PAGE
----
Brady considers past, content to focus on present

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Brady considers past, content to focus on present

INDIANAPOLIS -- Super Bowl XLVI is Tom Brady's fifth trip to the Big Dance. In his first Indiana media session he was asked how Number Five compares to the others.
Dangerous idea. It is the Patriot Way to avoid comparisons of any kind, whether teammates or seasons. To elevate one is to -- at least in the public eye -- denigrate another.

Brady addressed the subject broadly with careful enthusiasm.

"They're all pretty special," he said. "I say it every week: It's pretty hard to win a football game in the NFL. Every week there's a certain level of quality of competition that you face. Thirty-two teams throughout the year, really, with hopes of being in this situation. I think we're very fortunate to be here. We've overcome quite a few things, quite a few adversities to get us here.

"We're really honored to represent the AFC. I think we've certainly earned it; the Giants have earned it. It makes for a great game. One week from now we'll be about to kick off at about this time. We'll spend the time getting ready, but I know all the players will be very anxious to get the game going."

Now take the same theme and hold it under a different light.

Of course he's happy to be in another Super Bowl. Of course he's grateful for your team's resilience and conscious of the hard work. But how do the feelings compare between the former rookie quarterback and the current record-breaking field general? Are the emotions tinged by time? Does he ever allow himself a lingering look backward?

While Brady didn't eulogize his career, he neither denied his NFL mortality.

"I think, for all the players, you don't know if this is your last time taking the field," he said. "This is a very physical sport; there's a lot of players who go out there one day and the next day they don't have the opportunity to play again. That's part of this sport."

It would be impossible to feel invincible in Indianapolis. Brady will be playing in the house respected rival Peyton Manning built; there's no escaping Manning's absence here. The neck injury and surgeries that kept him an impotent spectator this season hang over Lucas Oil Stadium. His younger brother Eli, whom the Patriots face next Sunday, will be asked about it. The fact Brady missed a season with that 2008 ACL tear make he and Manning a morbid pair of brothers in missed time.

Once the subject of time is raised, it's like people can suddenly hear the clock ticking.

"You wish everybody the best of health when they take the field, but a lot of things you can't control," said Brady. "It was really a bummer for me when I missed the season. I've spoken to Peyton several times and I know how disappointed he is to miss a season, but if anybody will be back, it will be him."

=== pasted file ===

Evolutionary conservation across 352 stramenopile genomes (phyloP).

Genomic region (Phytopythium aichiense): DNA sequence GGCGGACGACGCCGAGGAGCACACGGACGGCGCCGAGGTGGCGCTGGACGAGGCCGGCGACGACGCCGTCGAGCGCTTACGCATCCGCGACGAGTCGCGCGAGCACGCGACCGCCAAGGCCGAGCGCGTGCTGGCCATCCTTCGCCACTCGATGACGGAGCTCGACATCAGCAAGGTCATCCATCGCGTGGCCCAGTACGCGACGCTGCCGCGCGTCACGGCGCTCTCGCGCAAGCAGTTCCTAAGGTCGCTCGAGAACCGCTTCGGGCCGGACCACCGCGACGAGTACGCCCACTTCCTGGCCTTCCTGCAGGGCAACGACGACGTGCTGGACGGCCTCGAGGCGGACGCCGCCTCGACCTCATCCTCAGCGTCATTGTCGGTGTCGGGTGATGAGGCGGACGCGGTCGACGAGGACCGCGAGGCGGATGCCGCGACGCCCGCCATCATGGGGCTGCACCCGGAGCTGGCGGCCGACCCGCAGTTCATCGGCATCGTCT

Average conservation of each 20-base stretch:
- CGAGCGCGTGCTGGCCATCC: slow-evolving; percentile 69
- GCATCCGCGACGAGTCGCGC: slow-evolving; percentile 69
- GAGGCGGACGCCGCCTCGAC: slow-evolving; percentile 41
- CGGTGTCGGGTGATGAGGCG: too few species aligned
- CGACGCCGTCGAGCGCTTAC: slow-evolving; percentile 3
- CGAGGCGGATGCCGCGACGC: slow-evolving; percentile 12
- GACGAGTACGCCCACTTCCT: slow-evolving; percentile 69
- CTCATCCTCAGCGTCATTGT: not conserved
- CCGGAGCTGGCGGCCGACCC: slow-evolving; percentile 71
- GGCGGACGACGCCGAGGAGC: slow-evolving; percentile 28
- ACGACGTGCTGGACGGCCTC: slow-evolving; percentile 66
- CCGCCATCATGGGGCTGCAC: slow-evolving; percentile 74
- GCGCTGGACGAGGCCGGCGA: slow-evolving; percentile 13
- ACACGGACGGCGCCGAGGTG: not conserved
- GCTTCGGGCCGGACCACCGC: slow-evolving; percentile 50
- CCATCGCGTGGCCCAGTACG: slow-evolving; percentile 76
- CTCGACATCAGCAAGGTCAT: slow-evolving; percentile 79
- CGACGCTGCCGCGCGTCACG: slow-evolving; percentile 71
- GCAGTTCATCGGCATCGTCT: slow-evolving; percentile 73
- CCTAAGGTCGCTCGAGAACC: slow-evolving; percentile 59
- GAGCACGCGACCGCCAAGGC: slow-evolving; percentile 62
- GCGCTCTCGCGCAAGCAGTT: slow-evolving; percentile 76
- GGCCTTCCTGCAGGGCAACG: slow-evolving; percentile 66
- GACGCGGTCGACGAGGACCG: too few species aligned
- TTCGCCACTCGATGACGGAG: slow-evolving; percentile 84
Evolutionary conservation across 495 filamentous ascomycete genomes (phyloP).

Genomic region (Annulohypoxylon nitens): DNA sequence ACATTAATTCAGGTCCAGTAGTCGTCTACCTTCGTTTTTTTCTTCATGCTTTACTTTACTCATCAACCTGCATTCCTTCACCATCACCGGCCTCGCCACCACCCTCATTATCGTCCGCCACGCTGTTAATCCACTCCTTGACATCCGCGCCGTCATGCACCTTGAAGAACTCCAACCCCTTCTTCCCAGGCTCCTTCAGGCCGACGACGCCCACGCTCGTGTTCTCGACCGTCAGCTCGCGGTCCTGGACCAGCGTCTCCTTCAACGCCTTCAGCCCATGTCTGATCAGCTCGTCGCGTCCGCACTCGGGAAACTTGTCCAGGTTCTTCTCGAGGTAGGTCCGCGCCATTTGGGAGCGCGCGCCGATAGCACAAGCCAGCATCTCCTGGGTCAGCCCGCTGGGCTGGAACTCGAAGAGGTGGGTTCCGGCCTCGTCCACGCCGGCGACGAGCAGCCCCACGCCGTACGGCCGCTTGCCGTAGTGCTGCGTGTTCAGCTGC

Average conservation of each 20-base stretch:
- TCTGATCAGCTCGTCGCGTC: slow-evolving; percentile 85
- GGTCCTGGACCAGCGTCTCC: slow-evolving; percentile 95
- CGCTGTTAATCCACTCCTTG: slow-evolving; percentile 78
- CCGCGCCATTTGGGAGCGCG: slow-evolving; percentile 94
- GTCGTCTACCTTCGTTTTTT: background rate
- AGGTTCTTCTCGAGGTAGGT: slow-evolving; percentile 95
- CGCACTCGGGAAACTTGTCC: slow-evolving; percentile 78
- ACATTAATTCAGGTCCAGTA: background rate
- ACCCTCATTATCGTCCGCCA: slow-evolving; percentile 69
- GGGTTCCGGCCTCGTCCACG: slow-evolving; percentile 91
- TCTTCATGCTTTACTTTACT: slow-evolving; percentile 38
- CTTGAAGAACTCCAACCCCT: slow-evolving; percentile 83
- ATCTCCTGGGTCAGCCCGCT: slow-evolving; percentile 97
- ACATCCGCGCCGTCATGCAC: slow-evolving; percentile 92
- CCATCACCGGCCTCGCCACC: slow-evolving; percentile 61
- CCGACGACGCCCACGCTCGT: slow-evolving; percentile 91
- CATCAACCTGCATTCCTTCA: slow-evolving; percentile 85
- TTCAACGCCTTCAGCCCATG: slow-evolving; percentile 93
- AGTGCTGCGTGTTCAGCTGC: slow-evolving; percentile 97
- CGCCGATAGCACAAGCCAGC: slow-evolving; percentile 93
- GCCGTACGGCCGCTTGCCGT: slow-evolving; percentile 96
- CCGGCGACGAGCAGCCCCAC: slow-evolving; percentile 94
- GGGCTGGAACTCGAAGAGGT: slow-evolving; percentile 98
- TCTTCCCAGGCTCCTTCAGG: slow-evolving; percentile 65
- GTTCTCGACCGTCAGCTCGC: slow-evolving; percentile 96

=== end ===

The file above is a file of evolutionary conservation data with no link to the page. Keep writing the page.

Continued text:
A diversion from himself, from the questions of his own future. But with a Super Bowl one week away Brady is perfectly content to focus on the present anyway.

Weird umpire replay mistake helps Red Sox to record-tying 20 Ks

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Weird umpire replay mistake helps Red Sox to record-tying 20 Ks

New York’s mistake helped the Red Sox, and they weren’t playing the Yankees.

The Red Sox struck out 20 in a game for the third time in franchise history on Thursday night, and they were able to do so only after MLB’s replay team — based in Manhattan — gave Craig Kimbrel an extra batter to strike out in the ninth inning.

A 6-2 win over the Rangers featured 16 strikeouts for Red Sox pitching heading into the top of the ninth at Fenway Park. Kimbrel came on for a non-save situation because he had five days off previously.

There’s always that outside chance for a four-strikeout inning, and it happened. Even for a four-strikeout inning, however, this was bizarre.

The first batter, lefthanded hitting Nomar Mazara, swung and missed at a back-foot breaking ball for strike 3 — a literal back-foot breaking ball, because it hit him in that foot after he whiffed on the pitch.

On a swing and a miss with a pitch that hits the batter, the ball should be dead. He should not have been able to reach first base. But the umpires didn’t catch the ball hitting Mazara, and instead saw it as a wild pitch. 

Sox manager John Farrell asked for a review and the umpires went for one, but came back empty-handed. The crew was told, erroneously, that the play could not be looked at and the batter was awarded first base.

“It was just a swinging strike three, ball that go away and he obviously reached first base,” crew chief Alfonso Marquez told pool reporter Tim Britton of the Providence Journal. “The only thing that I can tell you, and the only thing I will say is, this was a replay issue. New York will come out with a statement.”

You could say it worked out just fine. Kimbrel went on to strike out the next three, and got the Sox to 20 Ks.

Kimbrel and Tim Wakefield are the only Red Sox pitchers to fan four batters in a single inning. Wakefield did it in the ninth inning on Aug. 10, 1999. 

Kimbrel did it once before as well, when he was with the Braves on Sept. 26, 2012.

No one has struck out five in a major league inning, although Kimbrel has as good a chance as anyone.

“The guy strikes out the world,” Matt Barnes said. “It’s ridiculous. … His fastball is seemingly unhittable. Complement that with the breaking ball he’s got, which comes right off that same plane, when he’s commanding it like he is, the numbers kind of speak for themselves. It’s kind of ridiculous. It’s fun to watch.”

The Sox have struck out 20 in a nine-inning game three times since 1913. Roger Clemens' two 20-strikeout games are the other two.